From £7,940
Bonkers mid-engined Micra makes no sense, but the world's a better place for its existence

Our Verdict

Nissan Micra
Its ambition is to be a world player, so will it show world-class ability?

The Nissan Micra is a supermini offering low running costs but in most other areas is below the class average

  • First Drive

    2013 Nissan Micra first drive review

    A facelift for the fourth-generation Nissan Micra still can't gloss over the fact that it looks and feels like a car built for developing markets
  • First Drive

    Nissan Micra DIG-S

    A clever Miller cycle, supercharged three cylinder add low emission zest and efficiency to this otherwise disappointing new-gen Micra
15 July 2005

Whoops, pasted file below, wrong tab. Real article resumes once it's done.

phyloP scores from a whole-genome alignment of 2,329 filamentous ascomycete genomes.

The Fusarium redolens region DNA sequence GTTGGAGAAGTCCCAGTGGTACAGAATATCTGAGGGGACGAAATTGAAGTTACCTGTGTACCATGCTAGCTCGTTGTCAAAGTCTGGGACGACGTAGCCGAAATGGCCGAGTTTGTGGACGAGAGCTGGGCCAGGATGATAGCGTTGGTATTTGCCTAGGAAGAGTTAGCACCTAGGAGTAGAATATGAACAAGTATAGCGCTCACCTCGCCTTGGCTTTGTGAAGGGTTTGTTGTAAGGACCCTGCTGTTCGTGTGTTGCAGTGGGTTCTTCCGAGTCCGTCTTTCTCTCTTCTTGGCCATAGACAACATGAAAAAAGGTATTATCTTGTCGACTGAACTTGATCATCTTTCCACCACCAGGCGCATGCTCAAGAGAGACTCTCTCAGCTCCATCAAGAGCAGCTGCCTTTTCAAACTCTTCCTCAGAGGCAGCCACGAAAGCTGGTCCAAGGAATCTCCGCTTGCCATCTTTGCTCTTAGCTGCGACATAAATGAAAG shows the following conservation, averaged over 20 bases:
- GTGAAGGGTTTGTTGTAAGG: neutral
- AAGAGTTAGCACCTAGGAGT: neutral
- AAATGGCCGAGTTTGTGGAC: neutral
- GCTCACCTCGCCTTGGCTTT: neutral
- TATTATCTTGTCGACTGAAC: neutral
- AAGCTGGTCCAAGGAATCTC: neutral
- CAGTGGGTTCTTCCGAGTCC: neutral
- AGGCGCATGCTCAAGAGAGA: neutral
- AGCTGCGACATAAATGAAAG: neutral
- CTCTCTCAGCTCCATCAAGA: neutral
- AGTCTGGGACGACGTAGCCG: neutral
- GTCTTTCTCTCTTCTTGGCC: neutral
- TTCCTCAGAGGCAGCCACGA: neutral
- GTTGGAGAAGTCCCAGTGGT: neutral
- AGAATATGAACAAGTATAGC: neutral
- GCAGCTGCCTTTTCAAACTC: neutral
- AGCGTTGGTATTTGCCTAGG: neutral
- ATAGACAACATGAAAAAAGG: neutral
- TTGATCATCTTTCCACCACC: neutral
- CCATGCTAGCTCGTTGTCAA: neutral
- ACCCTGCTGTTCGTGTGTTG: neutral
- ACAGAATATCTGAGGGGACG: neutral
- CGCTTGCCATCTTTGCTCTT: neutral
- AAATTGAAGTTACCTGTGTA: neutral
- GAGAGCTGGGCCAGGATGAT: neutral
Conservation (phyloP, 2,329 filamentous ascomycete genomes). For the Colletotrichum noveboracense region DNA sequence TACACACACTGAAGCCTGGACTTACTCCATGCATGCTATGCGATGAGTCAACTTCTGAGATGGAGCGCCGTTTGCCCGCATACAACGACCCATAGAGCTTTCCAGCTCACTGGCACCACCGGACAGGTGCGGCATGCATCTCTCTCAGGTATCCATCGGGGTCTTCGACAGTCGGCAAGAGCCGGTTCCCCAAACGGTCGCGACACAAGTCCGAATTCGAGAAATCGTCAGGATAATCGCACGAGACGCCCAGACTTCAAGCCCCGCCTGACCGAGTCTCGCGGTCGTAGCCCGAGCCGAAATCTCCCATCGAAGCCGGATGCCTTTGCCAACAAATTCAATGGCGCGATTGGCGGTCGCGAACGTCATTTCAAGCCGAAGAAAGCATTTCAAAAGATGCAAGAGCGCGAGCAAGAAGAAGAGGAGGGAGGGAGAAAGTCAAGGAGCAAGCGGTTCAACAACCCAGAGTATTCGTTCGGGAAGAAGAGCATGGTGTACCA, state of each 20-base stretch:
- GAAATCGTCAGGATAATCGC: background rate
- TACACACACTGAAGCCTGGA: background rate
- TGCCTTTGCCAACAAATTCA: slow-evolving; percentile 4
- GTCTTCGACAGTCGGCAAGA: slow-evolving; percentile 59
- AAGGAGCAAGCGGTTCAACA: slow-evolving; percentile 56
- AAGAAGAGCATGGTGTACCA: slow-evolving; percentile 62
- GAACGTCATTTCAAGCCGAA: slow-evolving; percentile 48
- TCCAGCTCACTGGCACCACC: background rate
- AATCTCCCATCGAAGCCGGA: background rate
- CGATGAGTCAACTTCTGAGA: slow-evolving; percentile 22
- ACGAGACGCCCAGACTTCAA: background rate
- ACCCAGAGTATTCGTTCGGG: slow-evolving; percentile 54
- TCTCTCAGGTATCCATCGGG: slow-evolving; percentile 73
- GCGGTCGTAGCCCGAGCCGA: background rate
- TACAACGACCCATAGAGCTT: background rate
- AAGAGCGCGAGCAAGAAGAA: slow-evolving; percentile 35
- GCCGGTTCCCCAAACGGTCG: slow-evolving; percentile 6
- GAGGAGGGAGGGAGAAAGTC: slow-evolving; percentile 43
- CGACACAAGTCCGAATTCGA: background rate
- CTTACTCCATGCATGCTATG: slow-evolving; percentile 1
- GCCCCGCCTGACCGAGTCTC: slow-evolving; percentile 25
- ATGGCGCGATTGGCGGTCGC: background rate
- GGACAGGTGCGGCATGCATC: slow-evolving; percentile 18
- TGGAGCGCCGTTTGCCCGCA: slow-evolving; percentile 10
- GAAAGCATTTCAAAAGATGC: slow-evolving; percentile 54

This is a new one on me: I’m about to drive a car for the second time and, uniquely, I’m actually more daunted than I was first time around. Usually, the second time’s a doddle, even in the most exotic machinery; you’ve had a go, you’ve got know each other and, if it was a challenge – well, you’ve won. So what’s different this time? Two things, both centred around our location. I first drove the Micra SR (then called the R) in the entertaining company of Mike Mallock at Silverstone’s short, open Stowe Circuit almost two years ago. Back then, the Micra sported a lightweight de-tuned 260bhp touring car motor and sequential gearbox. That’s reason one – the unreliable old motor has been thrown out and a tuned, 306bhp V6 motor from the 350Z (a somewhat larger, more powerful and, I suspect, heavier engine), has been installed in its place. So I dare say that today we’re more than likely to encounter a wee bit of oversteer. Not that that’s necessarily a problem in itself, but for reason two, which is that rather than Silverstone, I’m now at Cadwell Park. It’s a circuit I’d never visited until twenty minutes ago, and three sighting laps in a cooking Micra alongside Christian Vann, who finished 8th at this year’s Le Mans, has done my confidence few favours. There are untold gradients and cambers, of the sort that could make life really interesting in a 306bhp mid-engined Micra, and those run-off areas don’t look too wide either. Vann reckons that Cadwell is “one of the most difficult and challenging race circuits in Europe.” Just the place to be throwing a unique, mid-engined, 350Z-tyred pseudo-race car around, then. Still, I’ve some time before my drive to muse about some details. This Micra shell is a one-off, sports a roll cage and two racing seats, and overall weight is 1,250kg. The engine’s block is actually from a Murano but with 350Z heads, and has tuned by NISMO with the addition of high lift cams, a modified ECU, improved breathing and an exhaust you could lose a cricket bat in. Instead of the earlier car’s sequential ‘box, there’s a conventional six-speed manual from a Nissan US Altima SE-R, while wheels and tyres are off the 350Z and fill the SR’s arches quite purposefully. Estimated performance sees 0-60mph in under five seconds and the top end’s more than 150mph. Oh, and like the previous incarnation, it’s still entirely road legal. A quick rumble to the shops and back is, however, not on the agenda today. So, helmet donned, I drop myself into the driver’s seat, which although it slides on rails like a conventional seat, has no height adjustment. Now, I’m no shortarse, but Mallock is considerably taller than me and it shows in the driving position. With my legs set-up nicely for some heel-and-toe work on the pedals, the steering wheel, even on its lowest adjustment setting, is still at least at shoulder level, so it’s a stretch to reach the top of it and I’m peering over the rim like a Sunday-driving octogenarian. Still, backing out on grounds that I look a bit of an eejit and my arms might ache would be a bit weak so, first gear engaged, I head out onto the track. Which is where its first apparent that the change from a four-pot to a V6 is a good one – there’s a shed-load of torque, and it sounds fantastic – a deep, throaty bwaoorrp at low-revs, building to an impressive howl further round the rev-range. The first corners we hit are a complex set of on-camber downhill curves, where the Micra shows itself to be agile, and the steering peculiarly light, probably because of the lack of weight on the front end. I opt for a slow-in, fast(ish) out cornering technique, which seems to find approval from Mallock, passengering. Going in too hot and braking mid-bend, a couple of my colleagues later tell me, is a sure-fire way to end up going backwards and peering all-too worriedly at the approaching Armco, and that’s a situation I’m keen to avoid. So I choose smoothness all the way, gradually building up to a fairly decent lick which, as it turns out, is pretty fast – we’re sharing the track with some Micra 160SRs and they flash backwards like they’re standing still. And after a lap or two I try being just a little generous on the throttle at some corner exits; the 350SR straightens itself nicely, no fuss, no drama, just fast-gathering pace and one of the finest engine notes on the planet. After three laps, the fear of this car and location has gone and I’m having a thoroughly good time, which is, inevitably, when my session ends. Still should I get to drive it for the third time, I’m unlikely to be so daunted again. So now, I’ve just got to engineer the opportunity. Well, it is road legal… Matt Prior

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